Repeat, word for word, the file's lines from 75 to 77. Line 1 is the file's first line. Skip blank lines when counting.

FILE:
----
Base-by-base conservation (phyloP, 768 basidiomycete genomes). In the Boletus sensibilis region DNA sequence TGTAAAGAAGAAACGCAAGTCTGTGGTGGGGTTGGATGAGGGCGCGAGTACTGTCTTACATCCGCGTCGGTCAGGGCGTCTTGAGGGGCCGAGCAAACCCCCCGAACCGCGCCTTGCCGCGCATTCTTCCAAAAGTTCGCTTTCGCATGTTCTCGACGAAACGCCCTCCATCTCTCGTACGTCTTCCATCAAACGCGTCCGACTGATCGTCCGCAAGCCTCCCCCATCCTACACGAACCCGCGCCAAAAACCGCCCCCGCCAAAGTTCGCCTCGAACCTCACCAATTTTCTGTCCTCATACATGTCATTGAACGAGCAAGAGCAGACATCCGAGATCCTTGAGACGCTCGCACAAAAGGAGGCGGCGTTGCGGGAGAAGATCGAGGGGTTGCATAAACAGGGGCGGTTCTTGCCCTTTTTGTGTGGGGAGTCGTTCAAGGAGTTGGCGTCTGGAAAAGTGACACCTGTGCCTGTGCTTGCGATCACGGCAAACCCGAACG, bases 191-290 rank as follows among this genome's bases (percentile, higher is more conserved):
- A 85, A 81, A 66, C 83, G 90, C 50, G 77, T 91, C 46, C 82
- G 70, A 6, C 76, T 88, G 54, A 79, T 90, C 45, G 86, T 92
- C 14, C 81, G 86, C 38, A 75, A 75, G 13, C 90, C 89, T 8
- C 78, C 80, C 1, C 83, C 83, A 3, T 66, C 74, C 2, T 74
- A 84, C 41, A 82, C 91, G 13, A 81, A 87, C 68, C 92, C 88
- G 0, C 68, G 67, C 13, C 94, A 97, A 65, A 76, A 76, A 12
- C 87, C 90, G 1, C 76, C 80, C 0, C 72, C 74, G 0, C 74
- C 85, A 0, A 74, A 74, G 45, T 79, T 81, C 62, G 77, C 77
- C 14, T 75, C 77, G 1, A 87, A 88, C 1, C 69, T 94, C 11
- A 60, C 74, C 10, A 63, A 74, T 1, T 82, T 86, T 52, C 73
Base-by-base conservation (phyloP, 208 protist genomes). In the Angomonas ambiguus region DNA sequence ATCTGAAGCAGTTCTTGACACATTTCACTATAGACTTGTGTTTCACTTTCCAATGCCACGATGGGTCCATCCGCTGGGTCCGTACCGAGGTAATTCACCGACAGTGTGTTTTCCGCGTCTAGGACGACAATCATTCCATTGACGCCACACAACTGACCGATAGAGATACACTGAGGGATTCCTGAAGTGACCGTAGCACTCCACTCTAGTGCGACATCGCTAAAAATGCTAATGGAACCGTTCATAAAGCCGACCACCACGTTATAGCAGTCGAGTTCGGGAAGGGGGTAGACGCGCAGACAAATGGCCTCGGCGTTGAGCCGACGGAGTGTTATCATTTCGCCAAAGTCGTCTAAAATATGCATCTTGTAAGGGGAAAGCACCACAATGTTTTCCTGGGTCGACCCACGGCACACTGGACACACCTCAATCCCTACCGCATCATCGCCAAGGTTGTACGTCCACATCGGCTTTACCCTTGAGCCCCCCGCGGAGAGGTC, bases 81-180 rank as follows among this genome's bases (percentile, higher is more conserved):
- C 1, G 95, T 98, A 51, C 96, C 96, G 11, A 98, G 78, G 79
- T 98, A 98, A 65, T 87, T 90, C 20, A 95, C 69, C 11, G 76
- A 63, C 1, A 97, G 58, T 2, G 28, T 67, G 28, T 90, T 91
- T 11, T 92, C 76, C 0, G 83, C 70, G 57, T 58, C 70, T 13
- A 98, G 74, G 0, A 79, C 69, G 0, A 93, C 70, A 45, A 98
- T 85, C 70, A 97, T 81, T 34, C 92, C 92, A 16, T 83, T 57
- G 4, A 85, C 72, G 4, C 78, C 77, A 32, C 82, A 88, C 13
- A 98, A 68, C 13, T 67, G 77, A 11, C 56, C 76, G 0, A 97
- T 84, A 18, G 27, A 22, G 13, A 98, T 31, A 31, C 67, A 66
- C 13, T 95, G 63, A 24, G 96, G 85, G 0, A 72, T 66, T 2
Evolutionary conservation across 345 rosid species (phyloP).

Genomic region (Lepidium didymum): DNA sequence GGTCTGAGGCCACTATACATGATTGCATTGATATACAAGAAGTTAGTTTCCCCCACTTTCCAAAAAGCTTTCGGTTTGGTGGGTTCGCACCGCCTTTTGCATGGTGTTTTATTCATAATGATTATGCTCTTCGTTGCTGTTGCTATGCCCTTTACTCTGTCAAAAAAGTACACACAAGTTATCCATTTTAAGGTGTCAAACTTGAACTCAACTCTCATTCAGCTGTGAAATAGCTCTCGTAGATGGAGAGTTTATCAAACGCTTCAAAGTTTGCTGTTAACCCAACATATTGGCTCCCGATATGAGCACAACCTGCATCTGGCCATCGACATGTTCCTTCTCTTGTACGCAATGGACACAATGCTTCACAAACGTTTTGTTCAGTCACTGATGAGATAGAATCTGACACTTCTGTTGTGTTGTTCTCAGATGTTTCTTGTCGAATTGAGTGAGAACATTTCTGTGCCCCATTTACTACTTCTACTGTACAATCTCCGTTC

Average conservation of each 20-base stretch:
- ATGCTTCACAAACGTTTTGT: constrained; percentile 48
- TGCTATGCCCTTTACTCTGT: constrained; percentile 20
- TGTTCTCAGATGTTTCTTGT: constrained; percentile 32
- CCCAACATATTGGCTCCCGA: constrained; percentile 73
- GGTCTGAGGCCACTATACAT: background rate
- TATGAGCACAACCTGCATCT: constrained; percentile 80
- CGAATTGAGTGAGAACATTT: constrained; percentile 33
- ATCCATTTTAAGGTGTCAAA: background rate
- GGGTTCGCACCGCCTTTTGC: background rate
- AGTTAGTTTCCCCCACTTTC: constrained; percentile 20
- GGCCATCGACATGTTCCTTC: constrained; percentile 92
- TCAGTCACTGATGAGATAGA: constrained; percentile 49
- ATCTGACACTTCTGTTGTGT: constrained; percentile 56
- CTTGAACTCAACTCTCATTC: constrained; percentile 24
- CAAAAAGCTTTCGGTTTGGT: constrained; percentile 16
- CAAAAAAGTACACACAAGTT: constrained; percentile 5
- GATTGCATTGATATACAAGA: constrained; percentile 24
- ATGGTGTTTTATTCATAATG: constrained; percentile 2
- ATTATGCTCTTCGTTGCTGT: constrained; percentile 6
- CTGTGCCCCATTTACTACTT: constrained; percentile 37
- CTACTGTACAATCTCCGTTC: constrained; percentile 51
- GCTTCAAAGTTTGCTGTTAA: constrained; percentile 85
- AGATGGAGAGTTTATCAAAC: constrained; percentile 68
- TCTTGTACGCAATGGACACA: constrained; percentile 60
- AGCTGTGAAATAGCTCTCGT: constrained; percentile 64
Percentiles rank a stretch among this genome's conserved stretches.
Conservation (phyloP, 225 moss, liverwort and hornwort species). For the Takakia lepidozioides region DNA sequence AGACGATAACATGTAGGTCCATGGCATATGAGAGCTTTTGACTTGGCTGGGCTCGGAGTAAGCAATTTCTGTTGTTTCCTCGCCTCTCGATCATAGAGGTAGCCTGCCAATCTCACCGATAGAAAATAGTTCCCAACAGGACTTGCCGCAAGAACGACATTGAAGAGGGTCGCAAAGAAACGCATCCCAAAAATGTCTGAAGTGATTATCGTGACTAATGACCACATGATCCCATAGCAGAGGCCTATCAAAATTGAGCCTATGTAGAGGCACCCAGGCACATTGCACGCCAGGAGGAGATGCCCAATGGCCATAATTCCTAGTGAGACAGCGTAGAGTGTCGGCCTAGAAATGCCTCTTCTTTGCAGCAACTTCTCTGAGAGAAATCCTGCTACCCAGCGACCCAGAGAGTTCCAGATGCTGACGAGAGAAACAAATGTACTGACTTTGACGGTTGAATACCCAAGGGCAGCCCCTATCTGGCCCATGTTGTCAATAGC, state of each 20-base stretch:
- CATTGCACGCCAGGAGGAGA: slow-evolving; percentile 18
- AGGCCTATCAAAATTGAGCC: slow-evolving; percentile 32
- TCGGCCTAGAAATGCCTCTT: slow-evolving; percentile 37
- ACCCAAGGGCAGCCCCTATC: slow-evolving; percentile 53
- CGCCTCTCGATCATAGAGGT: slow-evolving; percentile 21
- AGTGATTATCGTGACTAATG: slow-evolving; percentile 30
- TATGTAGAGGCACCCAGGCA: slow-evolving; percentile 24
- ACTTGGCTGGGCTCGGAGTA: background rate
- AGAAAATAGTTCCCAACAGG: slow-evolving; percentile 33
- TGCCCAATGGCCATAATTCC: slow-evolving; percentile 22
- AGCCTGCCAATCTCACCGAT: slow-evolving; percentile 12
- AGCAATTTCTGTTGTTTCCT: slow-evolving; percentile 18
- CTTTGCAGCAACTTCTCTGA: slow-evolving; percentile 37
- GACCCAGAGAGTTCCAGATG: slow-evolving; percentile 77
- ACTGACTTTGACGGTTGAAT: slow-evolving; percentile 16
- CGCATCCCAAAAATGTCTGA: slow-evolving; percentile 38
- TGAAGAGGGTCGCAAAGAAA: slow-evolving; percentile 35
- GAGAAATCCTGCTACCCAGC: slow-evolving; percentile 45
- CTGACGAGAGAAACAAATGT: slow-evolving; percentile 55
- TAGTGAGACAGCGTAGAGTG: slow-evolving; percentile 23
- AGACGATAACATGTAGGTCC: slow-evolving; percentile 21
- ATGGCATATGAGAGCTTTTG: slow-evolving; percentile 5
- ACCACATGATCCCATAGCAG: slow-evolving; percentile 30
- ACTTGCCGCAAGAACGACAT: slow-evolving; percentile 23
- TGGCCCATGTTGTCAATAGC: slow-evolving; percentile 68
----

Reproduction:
- ACCACATGATCCCATAGCAG: slow-evolving; percentile 30
- ACTTGCCGCAAGAACGACAT: slow-evolving; percentile 23
- TGGCCCATGTTGTCAATAGC: slow-evolving; percentile 68